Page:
Social networks, apart from becoming new channels of communication, have allowed thousands of people, who until now had little chance of gaining a space in the traditional media, to have millions of people follow them voluntarily, to find out what they think, turning them into ‘influencers’.
These new personalities have also gained space in marketing and advertising, as they have the power to become prescribers of products or services with credibility among the targets that follow them, but what about public relations? Do the ‘new’ influencers have a significant role in this sector, where social networks are also forming an important part of this context?
Merca2.0: What do influencers currently represent for public relations?
Jaime Ávila: The first thing we must determine is what or who are influencers or e-influencers. During the months of February to March 2015, Twitter, for the first and last time, asked AIMC for its audience to be monitored by the EGM (1st wave of 2015). The result was that Twitter.com, with 4,668,000 unique monthly visitors, is less used than news media such as Elpais.com with 4,991,000 or Marca.com with 4,954,000. However, in media planning, the useful coverage of the medium is just as important as the probability of being seen. While in the daily Marca, our information would compete with 40 or 50 other news items to capture the attention of its 2,779,000 daily readers, in Elpais.com it would have to compete with a few thousand news items and in Twitter.com with more than 383 million profiles of “potential influencers” and billions of Tweets.
In practice, those of us who monitor the media impact on a daily basis can confirm the great “virality” generated by information published in the main news agencies and information media, compared to that promoted by any one-person blog or “social profile”. The latter, in most cases, behave as mere links in the impact process and their capacity to influence depends directly on their SEO positioning.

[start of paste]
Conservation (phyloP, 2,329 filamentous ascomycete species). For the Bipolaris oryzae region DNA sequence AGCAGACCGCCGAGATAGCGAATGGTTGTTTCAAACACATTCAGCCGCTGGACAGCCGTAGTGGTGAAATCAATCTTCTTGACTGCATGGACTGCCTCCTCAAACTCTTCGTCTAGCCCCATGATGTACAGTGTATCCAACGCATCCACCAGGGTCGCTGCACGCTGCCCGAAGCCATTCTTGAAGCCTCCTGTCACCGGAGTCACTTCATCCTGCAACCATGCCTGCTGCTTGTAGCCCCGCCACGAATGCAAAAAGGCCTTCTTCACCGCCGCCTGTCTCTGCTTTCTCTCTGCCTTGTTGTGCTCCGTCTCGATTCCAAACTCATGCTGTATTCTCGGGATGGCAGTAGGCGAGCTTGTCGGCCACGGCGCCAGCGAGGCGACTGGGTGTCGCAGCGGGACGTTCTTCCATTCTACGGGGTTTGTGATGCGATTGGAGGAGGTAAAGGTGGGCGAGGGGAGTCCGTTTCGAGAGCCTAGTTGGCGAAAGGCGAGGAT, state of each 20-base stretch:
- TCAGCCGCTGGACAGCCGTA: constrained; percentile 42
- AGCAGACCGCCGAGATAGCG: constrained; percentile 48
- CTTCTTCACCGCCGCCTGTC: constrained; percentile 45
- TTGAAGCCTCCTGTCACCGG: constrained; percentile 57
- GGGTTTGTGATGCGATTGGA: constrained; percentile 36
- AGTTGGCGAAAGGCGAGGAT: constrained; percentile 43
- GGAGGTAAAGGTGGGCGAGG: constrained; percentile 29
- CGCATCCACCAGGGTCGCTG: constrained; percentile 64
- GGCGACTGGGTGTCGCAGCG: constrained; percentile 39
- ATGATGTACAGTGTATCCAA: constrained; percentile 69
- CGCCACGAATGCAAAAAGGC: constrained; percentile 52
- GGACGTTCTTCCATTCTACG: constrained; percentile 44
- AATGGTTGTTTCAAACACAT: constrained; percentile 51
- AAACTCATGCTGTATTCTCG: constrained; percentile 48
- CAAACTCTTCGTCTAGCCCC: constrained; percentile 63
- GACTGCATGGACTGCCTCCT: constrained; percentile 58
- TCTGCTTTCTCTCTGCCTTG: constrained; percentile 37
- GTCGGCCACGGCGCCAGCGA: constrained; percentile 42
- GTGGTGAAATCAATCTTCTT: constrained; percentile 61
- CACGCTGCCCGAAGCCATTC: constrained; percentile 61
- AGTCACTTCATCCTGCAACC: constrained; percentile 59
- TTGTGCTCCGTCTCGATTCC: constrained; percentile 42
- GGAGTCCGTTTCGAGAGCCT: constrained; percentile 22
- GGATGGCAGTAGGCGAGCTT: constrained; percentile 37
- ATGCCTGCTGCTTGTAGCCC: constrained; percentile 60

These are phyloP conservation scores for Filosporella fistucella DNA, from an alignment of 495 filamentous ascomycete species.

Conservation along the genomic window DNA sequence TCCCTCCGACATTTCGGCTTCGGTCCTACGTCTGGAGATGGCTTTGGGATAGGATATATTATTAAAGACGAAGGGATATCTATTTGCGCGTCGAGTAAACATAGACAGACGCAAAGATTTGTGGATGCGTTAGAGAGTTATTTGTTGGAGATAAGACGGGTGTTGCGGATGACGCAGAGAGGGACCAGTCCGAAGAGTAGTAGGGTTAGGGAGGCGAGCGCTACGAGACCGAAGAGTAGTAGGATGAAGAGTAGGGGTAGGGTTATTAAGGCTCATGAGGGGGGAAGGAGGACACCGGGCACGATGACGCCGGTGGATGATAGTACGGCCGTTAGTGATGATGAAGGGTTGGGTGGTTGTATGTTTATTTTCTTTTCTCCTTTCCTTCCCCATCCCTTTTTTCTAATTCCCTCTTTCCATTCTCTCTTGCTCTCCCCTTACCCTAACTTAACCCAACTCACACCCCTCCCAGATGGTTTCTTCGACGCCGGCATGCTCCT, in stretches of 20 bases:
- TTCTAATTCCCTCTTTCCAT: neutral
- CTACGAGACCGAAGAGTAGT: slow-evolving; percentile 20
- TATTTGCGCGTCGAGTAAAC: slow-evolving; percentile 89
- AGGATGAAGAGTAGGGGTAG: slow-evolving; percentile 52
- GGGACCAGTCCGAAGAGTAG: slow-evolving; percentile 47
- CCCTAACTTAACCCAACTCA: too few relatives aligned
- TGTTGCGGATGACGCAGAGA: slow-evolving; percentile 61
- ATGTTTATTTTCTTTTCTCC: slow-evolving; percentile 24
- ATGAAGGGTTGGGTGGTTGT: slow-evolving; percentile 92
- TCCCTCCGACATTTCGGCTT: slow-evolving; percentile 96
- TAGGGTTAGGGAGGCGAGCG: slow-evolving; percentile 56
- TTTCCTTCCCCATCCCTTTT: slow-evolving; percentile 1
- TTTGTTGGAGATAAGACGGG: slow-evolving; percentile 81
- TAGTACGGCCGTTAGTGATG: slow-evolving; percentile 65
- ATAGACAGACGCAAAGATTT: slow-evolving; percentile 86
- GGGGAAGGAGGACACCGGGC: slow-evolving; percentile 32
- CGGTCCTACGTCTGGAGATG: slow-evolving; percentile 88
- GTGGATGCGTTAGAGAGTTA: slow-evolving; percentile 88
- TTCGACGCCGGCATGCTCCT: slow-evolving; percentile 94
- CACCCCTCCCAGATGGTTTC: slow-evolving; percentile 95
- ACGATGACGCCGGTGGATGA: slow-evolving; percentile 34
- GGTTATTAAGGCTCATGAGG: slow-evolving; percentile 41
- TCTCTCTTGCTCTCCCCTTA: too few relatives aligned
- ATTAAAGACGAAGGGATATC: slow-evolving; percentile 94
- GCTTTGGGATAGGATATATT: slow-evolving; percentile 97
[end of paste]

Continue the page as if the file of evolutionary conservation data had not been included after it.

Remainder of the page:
We can therefore consider that the first level of influence or e-influence includes journalists in the media, whether print, analogue or digital. On the second level are companies, people or personalities with prestige, famous or well-known people who, although in some cases they may have emerged from nowhere on a social network, have been forged in the mainstream media. The opinions of these “influencers”, gathered and projected by the media, are an explosive combination (virality) that can definitively alter the public’s perception of a brand; and this is precisely where one of the great battles of Public Relations lies.
Merca2.0: What are the challenges for public relations in the face of influencers?
Jaime Ávila: Influencers live off their credibility in the eyes of the media and public opinion. The only way to influence their opinions is through truthful and contrasted information, as is the case with the information that reaches them through the mainstream media, which brings us back to the great workhorse of public relations.
Merca2.0: Should they be incorporated into PR, and if so, how?
Jaime Ávila: Despite all that has been said, public relations is the way in which organisations relate to their environment, and in this sense all levels of influence are of great importance. The most basic definition of marketing is common sense applied to business. Try to feel like your target audience, if you get it right, you’ll get it right. Would you like someone to recognise your work, if yes, do it; would you like your opinions to be recognised and taken into consideration, do it too; and what if you would like your opinions to be recognised and taken into consideration? Do it too; and that, because of this consideration, you are invited to participate in round tables… that will have a positive impact on your prestige, do it, I assure you that if for any reason someone rejects you, you will not feel annoyed or offended, on the contrary, you will feel just the opposite…
In conclusion, while trying to address all aspects of communication, we must be able to identify them and focus our resources on the really important objectives; don’t let snobbery distract your attention.